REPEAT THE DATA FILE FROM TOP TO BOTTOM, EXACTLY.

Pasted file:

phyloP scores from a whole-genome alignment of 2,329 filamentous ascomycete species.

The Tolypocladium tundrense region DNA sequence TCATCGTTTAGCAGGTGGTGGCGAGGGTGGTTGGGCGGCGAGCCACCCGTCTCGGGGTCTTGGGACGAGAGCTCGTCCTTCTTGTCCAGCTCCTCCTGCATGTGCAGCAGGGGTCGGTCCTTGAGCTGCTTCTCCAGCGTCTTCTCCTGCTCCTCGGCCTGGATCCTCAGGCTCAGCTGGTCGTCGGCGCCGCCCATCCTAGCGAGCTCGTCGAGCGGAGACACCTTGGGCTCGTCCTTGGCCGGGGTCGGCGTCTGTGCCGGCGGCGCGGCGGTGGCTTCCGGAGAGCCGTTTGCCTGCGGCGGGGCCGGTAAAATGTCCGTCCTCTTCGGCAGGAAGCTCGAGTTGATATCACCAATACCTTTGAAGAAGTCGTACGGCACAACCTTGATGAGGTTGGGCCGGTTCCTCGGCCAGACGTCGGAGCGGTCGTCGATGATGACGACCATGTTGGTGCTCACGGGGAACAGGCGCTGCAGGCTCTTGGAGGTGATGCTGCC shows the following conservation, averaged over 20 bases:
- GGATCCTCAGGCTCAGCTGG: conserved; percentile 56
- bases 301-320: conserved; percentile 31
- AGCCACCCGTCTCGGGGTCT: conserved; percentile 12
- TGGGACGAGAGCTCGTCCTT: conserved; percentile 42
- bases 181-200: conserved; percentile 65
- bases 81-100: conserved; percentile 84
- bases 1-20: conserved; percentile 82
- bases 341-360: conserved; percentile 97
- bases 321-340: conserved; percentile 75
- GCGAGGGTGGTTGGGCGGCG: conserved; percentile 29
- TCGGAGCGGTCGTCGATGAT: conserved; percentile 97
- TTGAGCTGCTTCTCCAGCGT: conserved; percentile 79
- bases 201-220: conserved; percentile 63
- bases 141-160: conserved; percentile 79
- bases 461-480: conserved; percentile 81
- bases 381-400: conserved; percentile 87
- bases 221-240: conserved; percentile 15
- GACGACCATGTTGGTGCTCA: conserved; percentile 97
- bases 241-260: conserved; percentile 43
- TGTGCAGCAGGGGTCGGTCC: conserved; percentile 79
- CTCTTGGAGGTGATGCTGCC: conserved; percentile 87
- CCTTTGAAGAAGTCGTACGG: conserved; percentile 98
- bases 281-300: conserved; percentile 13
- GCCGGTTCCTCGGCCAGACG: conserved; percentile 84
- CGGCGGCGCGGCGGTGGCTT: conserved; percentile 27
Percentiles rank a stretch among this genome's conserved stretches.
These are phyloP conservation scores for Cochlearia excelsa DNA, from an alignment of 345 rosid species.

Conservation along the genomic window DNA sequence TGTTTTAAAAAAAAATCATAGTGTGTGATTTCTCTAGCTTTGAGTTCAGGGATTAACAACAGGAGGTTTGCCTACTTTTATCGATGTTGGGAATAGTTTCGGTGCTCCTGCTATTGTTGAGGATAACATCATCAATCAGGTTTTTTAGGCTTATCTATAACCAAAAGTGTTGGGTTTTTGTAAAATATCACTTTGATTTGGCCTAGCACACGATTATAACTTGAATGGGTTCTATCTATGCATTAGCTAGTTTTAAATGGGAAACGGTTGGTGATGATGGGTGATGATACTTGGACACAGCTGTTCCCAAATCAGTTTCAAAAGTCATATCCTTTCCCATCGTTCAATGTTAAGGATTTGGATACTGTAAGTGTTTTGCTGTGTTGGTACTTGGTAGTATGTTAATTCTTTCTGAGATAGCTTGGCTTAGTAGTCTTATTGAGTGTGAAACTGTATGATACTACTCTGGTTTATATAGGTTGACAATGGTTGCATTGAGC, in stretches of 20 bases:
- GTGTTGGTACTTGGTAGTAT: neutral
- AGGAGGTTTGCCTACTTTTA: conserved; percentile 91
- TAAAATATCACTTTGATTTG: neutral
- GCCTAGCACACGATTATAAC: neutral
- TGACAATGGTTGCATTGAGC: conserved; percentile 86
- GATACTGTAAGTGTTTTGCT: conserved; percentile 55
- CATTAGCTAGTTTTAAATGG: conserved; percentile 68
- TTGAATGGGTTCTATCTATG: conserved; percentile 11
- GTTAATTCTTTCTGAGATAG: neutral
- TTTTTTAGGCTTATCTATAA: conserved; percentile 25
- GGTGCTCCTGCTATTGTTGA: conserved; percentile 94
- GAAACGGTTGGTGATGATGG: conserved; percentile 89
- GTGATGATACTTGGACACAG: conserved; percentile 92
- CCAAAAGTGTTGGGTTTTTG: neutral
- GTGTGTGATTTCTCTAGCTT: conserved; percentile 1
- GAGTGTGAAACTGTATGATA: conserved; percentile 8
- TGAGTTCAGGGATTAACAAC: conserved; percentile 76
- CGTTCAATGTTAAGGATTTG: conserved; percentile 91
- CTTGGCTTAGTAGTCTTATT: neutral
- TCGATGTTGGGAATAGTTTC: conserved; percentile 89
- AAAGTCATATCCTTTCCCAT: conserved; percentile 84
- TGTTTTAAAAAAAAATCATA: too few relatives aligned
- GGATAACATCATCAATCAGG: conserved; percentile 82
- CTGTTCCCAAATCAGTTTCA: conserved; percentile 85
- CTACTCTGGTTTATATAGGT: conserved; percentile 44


phyloP scores from a whole-genome alignment of 2,329 filamentous ascomycete species.

The Tolypocladium tundrense region DNA sequence TCATCGTTTAGCAGGTGGTGGCGAGGGTGGTTGGGCGGCGAGCCACCCGTCTCGGGGTCTTGGGACGAGAGCTCGTCCTTCTTGTCCAGCTCCTCCTGCATGTGCAGCAGGGGTCGGTCCTTGAGCTGCTTCTCCAGCGTCTTCTCCTGCTCCTCGGCCTGGATCCTCAGGCTCAGCTGGTCGTCGGCGCCGCCCATCCTAGCGAGCTCGTCGAGCGGAGACACCTTGGGCTCGTCCTTGGCCGGGGTCGGCGTCTGTGCCGGCGGCGCGGCGGTGGCTTCCGGAGAGCCGTTTGCCTGCGGCGGGGCCGGTAAAATGTCCGTCCTCTTCGGCAGGAAGCTCGAGTTGATATCACCAATACCTTTGAAGAAGTCGTACGGCACAACCTTGATGAGGTTGGGCCGGTTCCTCGGCCAGACGTCGGAGCGGTCGTCGATGATGACGACCATGTTGGTGCTCACGGGGAACAGGCGCTGCAGGCTCTTGGAGGTGATGCTGCC shows the following conservation, averaged over 20 bases:
- GGATCCTCAGGCTCAGCTGG: conserved; percentile 56
- bases 301-320: conserved; percentile 31
- AGCCACCCGTCTCGGGGTCT: conserved; percentile 12
- TGGGACGAGAGCTCGTCCTT: conserved; percentile 42
- bases 181-200: conserved; percentile 65
- bases 81-100: conserved; percentile 84
- bases 1-20: conserved; percentile 82
- bases 341-360: conserved; percentile 97
- bases 321-340: conserved; percentile 75
- GCGAGGGTGGTTGGGCGGCG: conserved; percentile 29
- TCGGAGCGGTCGTCGATGAT: conserved; percentile 97
- TTGAGCTGCTTCTCCAGCGT: conserved; percentile 79
- bases 201-220: conserved; percentile 63
- bases 141-160: conserved; percentile 79
- bases 461-480: conserved; percentile 81
- bases 381-400: conserved; percentile 87
- bases 221-240: conserved; percentile 15
- GACGACCATGTTGGTGCTCA: conserved; percentile 97
- bases 241-260: conserved; percentile 43
- TGTGCAGCAGGGGTCGGTCC: conserved; percentile 79
- CTCTTGGAGGTGATGCTGCC: conserved; percentile 87
- CCTTTGAAGAAGTCGTACGG: conserved; percentile 98
- bases 281-300: conserved; percentile 13
- GCCGGTTCCTCGGCCAGACG: conserved; percentile 84
- CGGCGGCGCGGCGGTGGCTT: conserved; percentile 27
Percentiles rank a stretch among this genome's conserved stretches.
These are phyloP conservation scores for Cochlearia excelsa DNA, from an alignment of 345 rosid species.

Conservation along the genomic window DNA sequence TGTTTTAAAAAAAAATCATAGTGTGTGATTTCTCTAGCTTTGAGTTCAGGGATTAACAACAGGAGGTTTGCCTACTTTTATCGATGTTGGGAATAGTTTCGGTGCTCCTGCTATTGTTGAGGATAACATCATCAATCAGGTTTTTTAGGCTTATCTATAACCAAAAGTGTTGGGTTTTTGTAAAATATCACTTTGATTTGGCCTAGCACACGATTATAACTTGAATGGGTTCTATCTATGCATTAGCTAGTTTTAAATGGGAAACGGTTGGTGATGATGGGTGATGATACTTGGACACAGCTGTTCCCAAATCAGTTTCAAAAGTCATATCCTTTCCCATCGTTCAATGTTAAGGATTTGGATACTGTAAGTGTTTTGCTGTGTTGGTACTTGGTAGTATGTTAATTCTTTCTGAGATAGCTTGGCTTAGTAGTCTTATTGAGTGTGAAACTGTATGATACTACTCTGGTTTATATAGGTTGACAATGGTTGCATTGAGC, in stretches of 20 bases:
- GTGTTGGTACTTGGTAGTAT: neutral
- AGGAGGTTTGCCTACTTTTA: conserved; percentile 91
- TAAAATATCACTTTGATTTG: neutral
- GCCTAGCACACGATTATAAC: neutral
- TGACAATGGTTGCATTGAGC: conserved; percentile 86
- GATACTGTAAGTGTTTTGCT: conserved; percentile 55
- CATTAGCTAGTTTTAAATGG: conserved; percentile 68
- TTGAATGGGTTCTATCTATG: conserved; percentile 11
- GTTAATTCTTTCTGAGATAG: neutral
- TTTTTTAGGCTTATCTATAA: conserved; percentile 25
- GGTGCTCCTGCTATTGTTGA: conserved; percentile 94
- GAAACGGTTGGTGATGATGG: conserved; percentile 89
- GTGATGATACTTGGACACAG: conserved; percentile 92
- CCAAAAGTGTTGGGTTTTTG: neutral
- GTGTGTGATTTCTCTAGCTT: conserved; percentile 1
- GAGTGTGAAACTGTATGATA: conserved; percentile 8
- TGAGTTCAGGGATTAACAAC: conserved; percentile 76
- CGTTCAATGTTAAGGATTTG: conserved; percentile 91
- CTTGGCTTAGTAGTCTTATT: neutral
- TCGATGTTGGGAATAGTTTC: conserved; percentile 89
- AAAGTCATATCCTTTCCCAT: conserved; percentile 84
- TGTTTTAAAAAAAAATCATA: too few relatives aligned
- GGATAACATCATCAATCAGG: conserved; percentile 82
- CTGTTCCCAAATCAGTTTCA: conserved; percentile 85
- CTACTCTGGTTTATATAGGT: conserved; percentile 44